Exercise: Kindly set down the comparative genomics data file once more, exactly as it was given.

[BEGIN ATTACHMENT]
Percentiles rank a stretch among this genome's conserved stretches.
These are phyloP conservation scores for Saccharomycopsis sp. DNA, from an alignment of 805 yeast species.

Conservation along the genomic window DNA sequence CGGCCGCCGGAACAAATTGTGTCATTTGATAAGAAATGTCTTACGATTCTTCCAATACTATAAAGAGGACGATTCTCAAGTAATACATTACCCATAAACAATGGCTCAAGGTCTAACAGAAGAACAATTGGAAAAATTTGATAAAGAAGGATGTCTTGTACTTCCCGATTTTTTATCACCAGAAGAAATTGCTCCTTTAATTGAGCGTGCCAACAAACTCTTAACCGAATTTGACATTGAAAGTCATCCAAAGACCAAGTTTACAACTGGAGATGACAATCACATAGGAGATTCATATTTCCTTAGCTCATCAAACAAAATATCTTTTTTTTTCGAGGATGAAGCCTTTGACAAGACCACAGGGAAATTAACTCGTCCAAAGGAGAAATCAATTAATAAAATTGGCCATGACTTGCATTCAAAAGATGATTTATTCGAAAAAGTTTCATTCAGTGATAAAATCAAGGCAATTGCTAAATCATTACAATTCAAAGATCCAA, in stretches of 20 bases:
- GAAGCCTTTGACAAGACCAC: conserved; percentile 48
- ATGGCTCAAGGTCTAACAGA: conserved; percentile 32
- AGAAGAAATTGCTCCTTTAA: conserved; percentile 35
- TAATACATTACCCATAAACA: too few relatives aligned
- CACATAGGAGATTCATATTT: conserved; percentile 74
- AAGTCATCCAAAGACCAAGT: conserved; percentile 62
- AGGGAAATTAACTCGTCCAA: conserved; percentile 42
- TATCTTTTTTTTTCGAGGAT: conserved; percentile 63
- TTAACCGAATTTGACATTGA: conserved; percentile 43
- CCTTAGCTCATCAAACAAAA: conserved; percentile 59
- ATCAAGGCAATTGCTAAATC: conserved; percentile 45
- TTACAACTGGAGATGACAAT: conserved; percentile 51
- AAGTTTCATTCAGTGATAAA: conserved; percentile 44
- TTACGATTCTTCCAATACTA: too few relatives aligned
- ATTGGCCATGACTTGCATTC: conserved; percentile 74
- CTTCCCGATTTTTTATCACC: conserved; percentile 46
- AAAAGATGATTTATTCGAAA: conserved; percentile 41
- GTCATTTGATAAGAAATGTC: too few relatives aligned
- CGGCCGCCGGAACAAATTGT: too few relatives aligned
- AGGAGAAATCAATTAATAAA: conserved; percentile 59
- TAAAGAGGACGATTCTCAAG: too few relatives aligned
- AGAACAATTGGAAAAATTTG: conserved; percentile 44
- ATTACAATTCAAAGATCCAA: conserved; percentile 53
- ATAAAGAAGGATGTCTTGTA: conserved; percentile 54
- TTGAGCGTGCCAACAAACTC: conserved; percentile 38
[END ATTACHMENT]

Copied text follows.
Percentiles rank a stretch among this genome's conserved stretches.
These are phyloP conservation scores for Saccharomycopsis sp. DNA, from an alignment of 805 yeast species.

Conservation along the genomic window DNA sequence CGGCCGCCGGAACAAATTGTGTCATTTGATAAGAAATGTCTTACGATTCTTCCAATACTATAAAGAGGACGATTCTCAAGTAATACATTACCCATAAACAATGGCTCAAGGTCTAACAGAAGAACAATTGGAAAAATTTGATAAAGAAGGATGTCTTGTACTTCCCGATTTTTTATCACCAGAAGAAATTGCTCCTTTAATTGAGCGTGCCAACAAACTCTTAACCGAATTTGACATTGAAAGTCATCCAAAGACCAAGTTTACAACTGGAGATGACAATCACATAGGAGATTCATATTTCCTTAGCTCATCAAACAAAATATCTTTTTTTTTCGAGGATGAAGCCTTTGACAAGACCACAGGGAAATTAACTCGTCCAAAGGAGAAATCAATTAATAAAATTGGCCATGACTTGCATTCAAAAGATGATTTATTCGAAAAAGTTTCATTCAGTGATAAAATCAAGGCAATTGCTAAATCATTACAATTCAAAGATCCAA, in stretches of 20 bases:
- GAAGCCTTTGACAAGACCAC: conserved; percentile 48
- ATGGCTCAAGGTCTAACAGA: conserved; percentile 32
- AGAAGAAATTGCTCCTTTAA: conserved; percentile 35
- TAATACATTACCCATAAACA: too few relatives aligned
- CACATAGGAGATTCATATTT: conserved; percentile 74
- AAGTCATCCAAAGACCAAGT: conserved; percentile 62
- AGGGAAATTAACTCGTCCAA: conserved; percentile 42
- TATCTTTTTTTTTCGAGGAT: conserved; percentile 63
- TTAACCGAATTTGACATTGA: conserved; percentile 43
- CCTTAGCTCATCAAACAAAA: conserved; percentile 59
- ATCAAGGCAATTGCTAAATC: conserved; percentile 45
- TTACAACTGGAGATGACAAT: conserved; percentile 51
- AAGTTTCATTCAGTGATAAA: conserved; percentile 44
- TTACGATTCTTCCAATACTA: too few relatives aligned
- ATTGGCCATGACTTGCATTC: conserved; percentile 74
- CTTCCCGATTTTTTATCACC: conserved; percentile 46
- AAAAGATGATTTATTCGAAA: conserved; percentile 41
- GTCATTTGATAAGAAATGTC: too few relatives aligned
- CGGCCGCCGGAACAAATTGT: too few relatives aligned
- AGGAGAAATCAATTAATAAA: conserved; percentile 59
- TAAAGAGGACGATTCTCAAG: too few relatives aligned
- AGAACAATTGGAAAAATTTG: conserved; percentile 44
- ATTACAATTCAAAGATCCAA: conserved; percentile 53
- ATAAAGAAGGATGTCTTGTA: conserved; percentile 54
- TTGAGCGTGCCAACAAACTC: conserved; percentile 38